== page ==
Need to Know
05 : 06 : 20

A float therapy spa for solitude-seekers, Lost Stock’s secondary waste solution, and Americans’ faith builds strength during Covid-19.

Vessel Floats is a sensory deprivation spa

Vessel Floats Vessel Floats
Vessel Floats Vessel Floats
Vessel Floats Vessel Floats

New York – Centred on float therapy, the space brings sensory deprivation to overwhelmed consumers.

To prepare guests for their experience, the interior of Vessel Floats uses materials, textures and colours to signpost the transitions experienced during a spa session. As customers move through the space, external light and sound fall away, while other sensory stimuli are introduced.

Positioned as a solo form of retreat, Vessel Floats promotes mindfulness and meditation through the sensation of floating, which is intended to help people reconnect with their inner self in a safe and comfortable setting.

In response to overstimulation and accelerated ways of living, many consumers are seeking ways of disconnecting from their senses and leaning into such Enlightened States.

Covid-19: Fashion boxes give new life to dead stock

Lost Stock Lost Stock
Lost Stock Lost Stock

UK – Lost Stock is a fashion clothing box with an ethical and sustainable imperative.

Launched by e-commerce app MallZee, it helps to support garment workers in Bangladesh who have been affected by Western retailers' mass stock cancellations, owing to store closures during the coronavirus pandemic.

In turn, Lost Stock enables shoppers to buy cancelled clothing items directly from manufacturers, supporting local factory workers in the process. While unsold stock is often sent to landfill or outlet retailers, this initiative ensures clothing disregarded by retailers doesn’t go to waste.

‘[While] Covid-19 is a health and economic crisis in the UK, it’s going to be a humanitarian crisis in countries like Bangladesh unless support is provided,’ says Cally Russell, CEO of MallZee. With the Lost Stock approach, consumers get a great deal and are also helping at the same time.’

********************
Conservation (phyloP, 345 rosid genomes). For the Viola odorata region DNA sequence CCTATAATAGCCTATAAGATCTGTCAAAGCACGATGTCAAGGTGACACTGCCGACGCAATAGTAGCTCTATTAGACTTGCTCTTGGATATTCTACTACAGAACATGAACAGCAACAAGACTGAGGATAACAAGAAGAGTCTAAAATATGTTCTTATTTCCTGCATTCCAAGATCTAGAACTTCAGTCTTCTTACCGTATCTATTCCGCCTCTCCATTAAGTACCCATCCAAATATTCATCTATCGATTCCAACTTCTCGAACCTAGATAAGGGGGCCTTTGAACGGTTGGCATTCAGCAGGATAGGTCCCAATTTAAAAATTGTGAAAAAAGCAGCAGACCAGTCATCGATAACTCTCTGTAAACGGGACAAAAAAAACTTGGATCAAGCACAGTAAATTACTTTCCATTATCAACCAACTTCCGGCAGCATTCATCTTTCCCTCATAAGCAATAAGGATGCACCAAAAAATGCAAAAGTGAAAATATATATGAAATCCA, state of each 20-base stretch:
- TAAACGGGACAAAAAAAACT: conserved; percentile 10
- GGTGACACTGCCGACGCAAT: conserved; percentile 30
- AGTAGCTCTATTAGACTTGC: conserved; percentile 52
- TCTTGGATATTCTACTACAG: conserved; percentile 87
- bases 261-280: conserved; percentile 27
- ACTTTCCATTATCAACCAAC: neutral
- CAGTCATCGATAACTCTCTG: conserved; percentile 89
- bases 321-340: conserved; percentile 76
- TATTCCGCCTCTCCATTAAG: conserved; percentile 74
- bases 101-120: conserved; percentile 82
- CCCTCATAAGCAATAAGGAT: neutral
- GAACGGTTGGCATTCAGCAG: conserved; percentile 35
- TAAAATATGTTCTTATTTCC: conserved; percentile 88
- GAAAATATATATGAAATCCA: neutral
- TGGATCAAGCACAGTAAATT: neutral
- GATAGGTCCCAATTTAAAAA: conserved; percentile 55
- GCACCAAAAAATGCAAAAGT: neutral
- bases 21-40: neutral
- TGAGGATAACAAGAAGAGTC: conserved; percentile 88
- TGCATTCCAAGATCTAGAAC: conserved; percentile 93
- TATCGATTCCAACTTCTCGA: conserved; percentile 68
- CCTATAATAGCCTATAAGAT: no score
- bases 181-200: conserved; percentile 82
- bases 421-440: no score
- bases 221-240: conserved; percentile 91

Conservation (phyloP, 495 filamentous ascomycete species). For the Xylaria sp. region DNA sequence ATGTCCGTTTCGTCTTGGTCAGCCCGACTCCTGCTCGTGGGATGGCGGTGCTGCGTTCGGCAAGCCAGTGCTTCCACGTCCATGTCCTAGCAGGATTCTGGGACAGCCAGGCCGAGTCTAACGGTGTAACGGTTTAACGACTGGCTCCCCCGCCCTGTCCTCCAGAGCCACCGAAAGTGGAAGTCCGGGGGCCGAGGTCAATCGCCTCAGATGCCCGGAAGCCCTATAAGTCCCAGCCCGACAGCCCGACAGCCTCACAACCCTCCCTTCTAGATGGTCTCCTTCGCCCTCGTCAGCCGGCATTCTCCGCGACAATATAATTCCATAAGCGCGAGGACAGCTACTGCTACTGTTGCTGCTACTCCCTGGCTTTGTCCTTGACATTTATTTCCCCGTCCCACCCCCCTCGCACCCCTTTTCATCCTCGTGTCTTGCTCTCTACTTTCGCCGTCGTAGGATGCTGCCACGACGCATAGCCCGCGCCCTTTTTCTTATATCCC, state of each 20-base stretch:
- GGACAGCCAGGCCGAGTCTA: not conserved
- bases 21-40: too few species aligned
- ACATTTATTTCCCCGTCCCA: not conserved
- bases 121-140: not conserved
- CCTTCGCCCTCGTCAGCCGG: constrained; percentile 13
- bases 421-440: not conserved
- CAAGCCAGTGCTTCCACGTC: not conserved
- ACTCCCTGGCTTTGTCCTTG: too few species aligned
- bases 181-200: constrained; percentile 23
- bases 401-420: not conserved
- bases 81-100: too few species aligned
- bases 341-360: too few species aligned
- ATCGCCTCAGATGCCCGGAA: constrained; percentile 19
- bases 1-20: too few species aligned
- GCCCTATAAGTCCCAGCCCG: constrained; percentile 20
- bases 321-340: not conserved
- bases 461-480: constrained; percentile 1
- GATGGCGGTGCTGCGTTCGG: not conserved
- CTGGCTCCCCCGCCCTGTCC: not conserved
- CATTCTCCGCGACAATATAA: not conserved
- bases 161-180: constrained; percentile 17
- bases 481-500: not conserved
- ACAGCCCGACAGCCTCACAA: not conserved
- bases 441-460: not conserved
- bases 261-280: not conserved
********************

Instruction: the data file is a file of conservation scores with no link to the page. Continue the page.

In this way, the fashion industry is working towards smarter Secondary Waste solutions to improve its ethical practices.

This app turns local sellers into global retailers

London – Splitcha is a new app empowering local businesses from around the world to sell to a global audience without payment barriers.

Mitigating the need for building a brand website or contracting with a payments service, Splitcha’s network extends into several countries across Europe, as well as Canada, Australia and India. Allowing individual sellers from these countries to have a platform, it enables shoppers to easily purchase speciality items from overseas without excessive shipping costs.

The retail network also benefits individual shoppers by allowing them to earn credit based on the use of their local bank account on behalf of international customers. Providing a service for both businesses and consumers, Splitcha can also be used to buy, deliver or gift products within their country of origin, without the need for international shipping costs or time constraints.

With consumers seeking alternative ways of accessing and exchanging products, a wave of decentralised retail concepts are emerging to transform the e-commerce landscape. For more, read Community Commerce.

Splitcha Splitcha

Stat: The pandemic awakens America’s faith

Just Do It HQ At The Church by Nike, Chicago Just Do It HQ At The Church by Nike, Chicago

According to a study by Pew Research Center, the Covid-19 outbreak has reinforced religious faith and worship habits among American citizens.

One quarter of US adults say their faith has become stronger because of the pandemic, while just 2% say their faith has become weaker. The research also notes that Americans who frequently pray and attend services are more likely than others to say their faith has grown stronger as a result of the pandemic.

And while lockdown measures have meant that 91% of religious sites have been closed to the public, many worshippers have been engaging in virtual services. We explore this further in Young Believers, which examines how rituals of faith are being redefined for a digital future – with the pandemic accelerating the need for virtual services and religious ceremonies.

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